* Do cardio and take advantage of intervals:

Cardio can be tough, so choosing an activity that you enjoy and will continue to do is imperative. Some people love running outdoors (even in the winter), while others prefer to do their workouts on indoor tracks, or on the treadmill, elliptical trainer or stationary bikes. Pick one or a few and maintain consistency.

 

In order to keep cardio sessions short while maximizing fat-burning potential, include interval training. Already a mainstay to improve athletic performance, the use of intervals for maintaining a healthy weight cannot be underestimated. A 20-minute cardio workout that includes intervals, for example, will burn more fat than a 40-minute session at a steady pace.

 

Intervals are a series of shorter periods of intense exercise separated by periods of brief rest or lighter activity. For a 30-minute running workout, for example, warm-up for five minutes by running at a slow pace, then run for 10 minutes at a steady moderate pace, then do intervals for the next 10 minutes by alternating one minute fast and one minute slow, and finish off with another five minutes of a slower pace cool down. Use a heart rate monitor or monitor changes in your breathing rate to adjust your pace during your cardio workouts.

 

If you are new to interval cardio training or have a chronic health condition, talk to your doctor first. This is especially important if you have high blood pressure and other cardiovascular disease, unexplained fatigue, joint problems, are pregnant (and wanting to start a new exercise program) or if you are over the age of 60.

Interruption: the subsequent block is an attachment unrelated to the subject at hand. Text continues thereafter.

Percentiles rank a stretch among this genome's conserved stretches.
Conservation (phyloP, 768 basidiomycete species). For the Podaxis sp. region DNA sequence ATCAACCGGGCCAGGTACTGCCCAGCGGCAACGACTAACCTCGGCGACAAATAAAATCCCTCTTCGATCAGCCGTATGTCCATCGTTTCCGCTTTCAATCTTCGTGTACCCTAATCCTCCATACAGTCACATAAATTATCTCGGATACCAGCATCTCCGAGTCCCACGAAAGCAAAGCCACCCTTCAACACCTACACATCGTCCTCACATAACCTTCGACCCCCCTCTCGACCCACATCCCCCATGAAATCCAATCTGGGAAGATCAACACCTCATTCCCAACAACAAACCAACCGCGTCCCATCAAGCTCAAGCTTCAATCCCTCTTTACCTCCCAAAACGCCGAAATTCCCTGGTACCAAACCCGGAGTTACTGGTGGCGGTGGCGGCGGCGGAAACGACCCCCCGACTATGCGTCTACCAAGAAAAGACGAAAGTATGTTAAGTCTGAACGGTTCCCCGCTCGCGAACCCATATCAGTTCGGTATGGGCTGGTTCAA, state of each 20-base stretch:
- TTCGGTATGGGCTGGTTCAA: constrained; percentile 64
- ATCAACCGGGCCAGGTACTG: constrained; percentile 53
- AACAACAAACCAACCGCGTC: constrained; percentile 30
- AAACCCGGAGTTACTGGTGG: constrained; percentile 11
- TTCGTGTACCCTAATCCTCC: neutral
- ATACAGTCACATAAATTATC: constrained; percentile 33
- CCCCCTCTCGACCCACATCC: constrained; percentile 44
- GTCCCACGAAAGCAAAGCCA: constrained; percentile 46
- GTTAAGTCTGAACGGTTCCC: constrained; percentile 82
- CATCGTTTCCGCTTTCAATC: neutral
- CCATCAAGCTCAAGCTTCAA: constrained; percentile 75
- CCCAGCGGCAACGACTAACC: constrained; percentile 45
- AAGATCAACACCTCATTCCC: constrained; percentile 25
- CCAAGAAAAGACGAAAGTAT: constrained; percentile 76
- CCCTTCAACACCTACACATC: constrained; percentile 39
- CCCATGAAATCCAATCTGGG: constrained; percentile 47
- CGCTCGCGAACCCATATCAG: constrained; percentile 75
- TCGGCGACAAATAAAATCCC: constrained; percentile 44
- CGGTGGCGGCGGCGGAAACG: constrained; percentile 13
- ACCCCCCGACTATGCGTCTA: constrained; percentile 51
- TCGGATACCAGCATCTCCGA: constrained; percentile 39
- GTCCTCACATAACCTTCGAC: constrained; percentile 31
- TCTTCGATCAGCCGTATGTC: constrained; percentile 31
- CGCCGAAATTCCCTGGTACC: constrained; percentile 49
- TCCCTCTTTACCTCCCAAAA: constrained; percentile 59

* Try yoga:

Yoga practices incorporate a unique series of movements. It is an important adjunct to any exercise program, since it:

  1. limbers the body by preventing shortening and stiffening of muscles and tendons
  2. helps prevent sport and exercise related injuries
  3. offers great poses for resistance exercises
  4. encourages increased oxygen utilization via breathing
  5. promotes stress reduction and relaxation.

For all these reasons, yoga is as important for men as it is for women.

 

Avoid yoga on the same day as your weights unless you replace your weights with Ashtanga yoga (a form of yoga that includes sufficient resistance training exercises).

 

* Play:

Fun keeps us feeling alive and happy. Incorporate as many fun activities that move your body into your every day activities as you can. These include dancing and having sex throughout the year, hiking and gardening in the summer, and skiing and tobogganing in the winter. Choose whatever activity you love best and do it often.

 

Published by Dr. Gleixner on Wednesday January 6th, 2010 in Times & Transcript.